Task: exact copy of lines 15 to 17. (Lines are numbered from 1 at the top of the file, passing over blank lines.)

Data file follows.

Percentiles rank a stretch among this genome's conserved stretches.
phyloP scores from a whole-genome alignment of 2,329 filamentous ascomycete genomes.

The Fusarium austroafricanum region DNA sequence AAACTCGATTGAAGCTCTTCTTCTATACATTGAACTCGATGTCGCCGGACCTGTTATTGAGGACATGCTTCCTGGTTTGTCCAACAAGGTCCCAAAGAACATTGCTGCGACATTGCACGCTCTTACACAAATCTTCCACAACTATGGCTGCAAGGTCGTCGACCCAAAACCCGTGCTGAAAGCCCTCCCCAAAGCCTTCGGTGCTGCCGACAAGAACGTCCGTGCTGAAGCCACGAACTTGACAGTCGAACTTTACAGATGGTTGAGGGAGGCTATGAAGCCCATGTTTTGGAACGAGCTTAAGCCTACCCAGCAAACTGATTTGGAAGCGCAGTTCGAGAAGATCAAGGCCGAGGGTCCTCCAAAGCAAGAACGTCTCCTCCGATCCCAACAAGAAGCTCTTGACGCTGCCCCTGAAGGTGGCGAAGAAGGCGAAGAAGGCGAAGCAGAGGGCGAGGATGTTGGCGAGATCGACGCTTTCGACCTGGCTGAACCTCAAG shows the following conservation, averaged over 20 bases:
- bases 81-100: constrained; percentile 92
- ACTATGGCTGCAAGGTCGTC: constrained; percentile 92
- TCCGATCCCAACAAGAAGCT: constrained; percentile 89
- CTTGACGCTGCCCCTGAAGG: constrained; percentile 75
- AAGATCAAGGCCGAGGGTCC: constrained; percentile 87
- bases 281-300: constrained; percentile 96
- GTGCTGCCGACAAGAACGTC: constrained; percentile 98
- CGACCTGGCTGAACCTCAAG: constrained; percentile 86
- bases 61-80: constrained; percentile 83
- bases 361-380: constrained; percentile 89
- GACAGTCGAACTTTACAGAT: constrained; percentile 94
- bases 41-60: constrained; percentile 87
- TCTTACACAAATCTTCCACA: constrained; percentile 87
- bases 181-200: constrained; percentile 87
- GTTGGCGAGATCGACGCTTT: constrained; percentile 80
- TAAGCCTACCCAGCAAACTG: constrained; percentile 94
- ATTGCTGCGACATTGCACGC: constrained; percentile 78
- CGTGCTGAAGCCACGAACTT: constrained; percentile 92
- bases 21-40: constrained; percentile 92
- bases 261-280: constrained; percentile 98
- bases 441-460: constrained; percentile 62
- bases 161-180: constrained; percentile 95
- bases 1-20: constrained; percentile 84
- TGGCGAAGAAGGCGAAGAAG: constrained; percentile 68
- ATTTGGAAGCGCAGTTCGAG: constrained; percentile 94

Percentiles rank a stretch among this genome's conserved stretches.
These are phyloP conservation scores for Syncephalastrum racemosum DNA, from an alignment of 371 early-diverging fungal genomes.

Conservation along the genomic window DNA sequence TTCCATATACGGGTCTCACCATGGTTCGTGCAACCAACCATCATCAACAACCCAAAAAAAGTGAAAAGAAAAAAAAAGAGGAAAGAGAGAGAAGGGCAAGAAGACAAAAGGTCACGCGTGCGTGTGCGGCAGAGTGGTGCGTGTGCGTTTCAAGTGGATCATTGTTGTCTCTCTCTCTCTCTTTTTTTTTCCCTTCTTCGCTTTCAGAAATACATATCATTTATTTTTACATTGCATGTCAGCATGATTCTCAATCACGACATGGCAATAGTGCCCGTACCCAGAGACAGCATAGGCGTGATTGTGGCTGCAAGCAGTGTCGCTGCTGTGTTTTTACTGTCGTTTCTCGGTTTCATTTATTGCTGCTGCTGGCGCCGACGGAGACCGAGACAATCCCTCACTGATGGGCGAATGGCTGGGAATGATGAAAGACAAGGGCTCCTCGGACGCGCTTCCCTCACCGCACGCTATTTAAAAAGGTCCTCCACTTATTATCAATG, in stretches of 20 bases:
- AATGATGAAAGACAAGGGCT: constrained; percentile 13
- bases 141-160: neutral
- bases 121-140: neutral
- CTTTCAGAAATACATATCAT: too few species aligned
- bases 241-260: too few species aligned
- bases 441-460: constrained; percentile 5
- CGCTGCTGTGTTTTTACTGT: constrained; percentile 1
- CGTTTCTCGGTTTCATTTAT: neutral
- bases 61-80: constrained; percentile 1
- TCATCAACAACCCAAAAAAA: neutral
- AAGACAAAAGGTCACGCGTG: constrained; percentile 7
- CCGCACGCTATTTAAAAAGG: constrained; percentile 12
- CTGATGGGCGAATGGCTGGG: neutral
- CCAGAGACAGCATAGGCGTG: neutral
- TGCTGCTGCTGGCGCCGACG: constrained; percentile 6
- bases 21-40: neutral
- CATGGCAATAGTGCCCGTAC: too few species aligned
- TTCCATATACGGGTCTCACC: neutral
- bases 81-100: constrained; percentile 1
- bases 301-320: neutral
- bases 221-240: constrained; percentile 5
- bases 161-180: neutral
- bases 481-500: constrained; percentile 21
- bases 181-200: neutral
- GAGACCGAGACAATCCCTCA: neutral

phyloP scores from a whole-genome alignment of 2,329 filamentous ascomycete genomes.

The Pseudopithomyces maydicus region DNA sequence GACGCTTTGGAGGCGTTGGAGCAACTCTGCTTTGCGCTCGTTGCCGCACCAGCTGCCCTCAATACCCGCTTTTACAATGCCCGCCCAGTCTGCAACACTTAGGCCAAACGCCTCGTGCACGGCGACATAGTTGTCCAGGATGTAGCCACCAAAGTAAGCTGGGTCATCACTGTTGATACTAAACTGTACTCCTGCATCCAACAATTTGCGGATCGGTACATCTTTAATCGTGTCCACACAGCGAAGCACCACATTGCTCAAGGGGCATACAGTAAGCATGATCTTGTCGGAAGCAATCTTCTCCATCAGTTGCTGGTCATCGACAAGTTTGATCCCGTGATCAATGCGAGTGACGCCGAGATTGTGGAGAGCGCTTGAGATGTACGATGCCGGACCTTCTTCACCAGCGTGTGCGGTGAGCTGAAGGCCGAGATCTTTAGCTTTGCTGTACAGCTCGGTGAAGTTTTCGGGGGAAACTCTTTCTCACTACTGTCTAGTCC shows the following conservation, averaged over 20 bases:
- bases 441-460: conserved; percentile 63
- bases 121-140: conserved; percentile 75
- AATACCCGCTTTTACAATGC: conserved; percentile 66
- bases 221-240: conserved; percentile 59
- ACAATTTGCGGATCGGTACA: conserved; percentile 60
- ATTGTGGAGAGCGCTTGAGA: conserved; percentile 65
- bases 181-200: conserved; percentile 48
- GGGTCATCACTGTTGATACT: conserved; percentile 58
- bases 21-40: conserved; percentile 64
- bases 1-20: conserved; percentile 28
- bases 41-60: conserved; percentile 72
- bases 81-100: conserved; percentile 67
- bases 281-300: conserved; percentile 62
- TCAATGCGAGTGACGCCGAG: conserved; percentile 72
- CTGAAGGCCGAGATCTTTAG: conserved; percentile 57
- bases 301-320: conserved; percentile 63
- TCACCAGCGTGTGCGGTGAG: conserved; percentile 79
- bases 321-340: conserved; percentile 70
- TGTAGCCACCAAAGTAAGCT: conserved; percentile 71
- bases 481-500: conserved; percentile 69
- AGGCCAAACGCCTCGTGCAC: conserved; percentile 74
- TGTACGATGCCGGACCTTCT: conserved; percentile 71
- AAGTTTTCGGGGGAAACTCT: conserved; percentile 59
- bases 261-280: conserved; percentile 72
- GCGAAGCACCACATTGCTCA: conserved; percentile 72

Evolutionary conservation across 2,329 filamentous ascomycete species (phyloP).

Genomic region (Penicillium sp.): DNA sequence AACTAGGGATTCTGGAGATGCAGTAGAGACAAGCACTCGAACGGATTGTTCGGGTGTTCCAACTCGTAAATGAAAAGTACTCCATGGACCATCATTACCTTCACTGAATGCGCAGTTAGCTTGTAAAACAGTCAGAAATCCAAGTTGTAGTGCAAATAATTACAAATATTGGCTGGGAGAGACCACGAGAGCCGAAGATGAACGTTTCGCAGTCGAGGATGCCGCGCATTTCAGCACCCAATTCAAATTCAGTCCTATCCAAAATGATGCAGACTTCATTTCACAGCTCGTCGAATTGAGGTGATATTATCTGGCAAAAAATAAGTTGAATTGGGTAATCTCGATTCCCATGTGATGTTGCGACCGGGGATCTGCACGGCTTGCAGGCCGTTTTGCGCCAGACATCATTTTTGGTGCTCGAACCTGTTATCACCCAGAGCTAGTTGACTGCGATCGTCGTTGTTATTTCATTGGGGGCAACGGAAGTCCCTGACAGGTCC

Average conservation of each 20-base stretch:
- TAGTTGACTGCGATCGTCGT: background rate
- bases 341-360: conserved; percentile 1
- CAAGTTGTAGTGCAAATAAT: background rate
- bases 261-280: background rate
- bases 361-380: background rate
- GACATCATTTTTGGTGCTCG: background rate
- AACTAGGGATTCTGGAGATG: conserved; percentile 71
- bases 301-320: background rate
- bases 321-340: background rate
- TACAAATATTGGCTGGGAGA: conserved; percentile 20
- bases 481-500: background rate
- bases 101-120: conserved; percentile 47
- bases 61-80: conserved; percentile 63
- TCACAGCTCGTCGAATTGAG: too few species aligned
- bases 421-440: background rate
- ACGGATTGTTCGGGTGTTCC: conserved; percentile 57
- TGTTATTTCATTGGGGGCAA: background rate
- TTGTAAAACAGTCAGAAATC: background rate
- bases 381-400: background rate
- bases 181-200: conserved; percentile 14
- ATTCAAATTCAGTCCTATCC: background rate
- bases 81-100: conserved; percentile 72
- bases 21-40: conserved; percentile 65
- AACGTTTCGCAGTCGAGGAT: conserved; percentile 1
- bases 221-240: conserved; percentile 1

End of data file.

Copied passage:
- bases 41-60: constrained; percentile 87
- TCTTACACAAATCTTCCACA: constrained; percentile 87
- bases 181-200: constrained; percentile 87